From innovations in chips to the capacity to construct ships, our technological and manufacturing leadership risks being eclipsed, with ramifications for our economic strength and our national security in the increasingly volatile landscape being shaped by China, Russia, North Korea, Iran, and others.  Encapsulating short-termism’s albatross on both our national security and our economy, Niall Ferguson offers a sobering portrait of an emerging “Cold War II” and points to Treasury Secretary Janet Yellen’s complaint that China’s “excess capacity . . . in ‘new’ industries like solar, EVs, and lithium-ion batteries” is “hurting American firms and workers.”  The short-termism that activists have imposed on American corporations in the name of shareholder primacy has also complicated and confused broader societal and political issues, from climate change to diversity and equality.  In these ways and more, short-termism has hobbled would-be corporate innovators and impeded long-term economic prosperity.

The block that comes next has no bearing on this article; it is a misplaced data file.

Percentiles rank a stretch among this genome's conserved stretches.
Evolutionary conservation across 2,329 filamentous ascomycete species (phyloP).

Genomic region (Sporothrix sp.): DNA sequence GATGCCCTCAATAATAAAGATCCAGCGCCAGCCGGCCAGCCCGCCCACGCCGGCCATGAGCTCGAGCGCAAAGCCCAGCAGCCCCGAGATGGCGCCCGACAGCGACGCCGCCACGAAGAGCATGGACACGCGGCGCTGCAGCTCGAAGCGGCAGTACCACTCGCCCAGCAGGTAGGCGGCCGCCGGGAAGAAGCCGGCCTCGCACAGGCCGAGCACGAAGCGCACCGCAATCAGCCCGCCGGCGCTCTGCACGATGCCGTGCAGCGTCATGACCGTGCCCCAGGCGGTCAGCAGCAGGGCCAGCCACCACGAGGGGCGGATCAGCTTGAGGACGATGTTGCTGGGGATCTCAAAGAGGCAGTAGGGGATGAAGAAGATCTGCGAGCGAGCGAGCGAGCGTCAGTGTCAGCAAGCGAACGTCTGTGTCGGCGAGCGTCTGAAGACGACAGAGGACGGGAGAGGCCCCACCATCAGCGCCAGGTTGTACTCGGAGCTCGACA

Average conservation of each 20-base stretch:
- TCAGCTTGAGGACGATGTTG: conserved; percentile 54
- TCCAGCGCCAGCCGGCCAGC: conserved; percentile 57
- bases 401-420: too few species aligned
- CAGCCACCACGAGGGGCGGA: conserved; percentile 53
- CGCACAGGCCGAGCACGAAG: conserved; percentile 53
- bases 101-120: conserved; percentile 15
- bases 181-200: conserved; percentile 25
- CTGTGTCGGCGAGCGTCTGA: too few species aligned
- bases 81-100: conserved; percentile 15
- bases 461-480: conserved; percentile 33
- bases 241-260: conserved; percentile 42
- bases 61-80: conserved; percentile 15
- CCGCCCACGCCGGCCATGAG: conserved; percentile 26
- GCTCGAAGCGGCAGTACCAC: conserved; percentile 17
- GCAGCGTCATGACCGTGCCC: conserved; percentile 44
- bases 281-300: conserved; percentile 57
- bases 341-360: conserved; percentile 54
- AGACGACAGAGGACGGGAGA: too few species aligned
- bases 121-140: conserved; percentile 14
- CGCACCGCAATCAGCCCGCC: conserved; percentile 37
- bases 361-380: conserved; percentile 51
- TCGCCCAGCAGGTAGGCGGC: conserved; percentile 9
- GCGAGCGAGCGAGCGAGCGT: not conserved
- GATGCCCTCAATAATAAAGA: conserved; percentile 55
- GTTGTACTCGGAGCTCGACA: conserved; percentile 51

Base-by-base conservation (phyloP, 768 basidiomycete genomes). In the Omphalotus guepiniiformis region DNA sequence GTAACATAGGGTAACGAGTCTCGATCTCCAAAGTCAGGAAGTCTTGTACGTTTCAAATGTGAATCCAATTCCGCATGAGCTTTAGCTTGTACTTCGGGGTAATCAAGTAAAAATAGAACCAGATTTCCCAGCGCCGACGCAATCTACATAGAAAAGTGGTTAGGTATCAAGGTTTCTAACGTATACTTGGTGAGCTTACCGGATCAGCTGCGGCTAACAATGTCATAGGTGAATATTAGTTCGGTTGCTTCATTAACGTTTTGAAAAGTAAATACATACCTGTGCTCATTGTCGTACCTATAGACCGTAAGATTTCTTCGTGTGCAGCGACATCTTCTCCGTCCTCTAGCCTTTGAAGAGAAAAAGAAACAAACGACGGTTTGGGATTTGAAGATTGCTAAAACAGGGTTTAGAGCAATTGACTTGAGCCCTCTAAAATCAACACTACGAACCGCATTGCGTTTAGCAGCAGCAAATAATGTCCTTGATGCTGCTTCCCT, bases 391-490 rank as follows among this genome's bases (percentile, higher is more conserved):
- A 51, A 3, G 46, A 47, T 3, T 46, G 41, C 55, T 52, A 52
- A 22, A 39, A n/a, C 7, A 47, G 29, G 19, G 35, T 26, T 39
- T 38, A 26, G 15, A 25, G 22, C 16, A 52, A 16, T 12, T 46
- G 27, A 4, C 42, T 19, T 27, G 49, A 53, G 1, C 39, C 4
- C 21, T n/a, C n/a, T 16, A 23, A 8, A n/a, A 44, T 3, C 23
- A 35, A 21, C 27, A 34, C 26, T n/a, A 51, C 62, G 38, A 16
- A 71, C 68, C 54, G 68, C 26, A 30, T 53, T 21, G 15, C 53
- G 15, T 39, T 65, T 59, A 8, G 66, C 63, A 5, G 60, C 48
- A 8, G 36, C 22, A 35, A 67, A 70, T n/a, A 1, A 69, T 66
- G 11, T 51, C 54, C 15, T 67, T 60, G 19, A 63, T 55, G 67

Today, there is a growing recognition of the harm that shareholder primacy has wrought.  In a widely heralded edition of his annual letter to shareholders, Jamie Dimon, CEO of JPMorgan Chase, recently decried the “treadmill to ruin” for companies that succumb to the undue pressure of quarterly earnings by resorting to shortcuts, calling instead for building shareholder value over the long run by considering all of the company’s stakeholders, from customers to employees to communities.  Echoing that concern, The Financial Times’ Rana Foroohar regularly implores policymakers and business leaders to beware “the perils of short-term financial market pressures” confronting the United States, warning in particular about a looming transport-and-logistics “crisis moment” due to the dramatic contraction in the American shipbuilding industry over the past several decades.  And in the academic world, a variety of scholars have been rethinking prevailing theories of corporate governance — from Harvard Business School’s Joseph Bower and Lynn Paine, in The Error at the Heart of Corporate Leadership; to Oxford University’s Colin Mayer, who decisively states in his book Capitalism and Crises that the purpose of the corporation is “to produce profitable solutions for the problems of people and planet, not profiting from producing problems for either.”  Indeed, recent debates about the corporation’s fundamental purpose have borne fruit in powerful statements of the urgency of stakeholder governance for our Nation’s economy, and for society more broadly.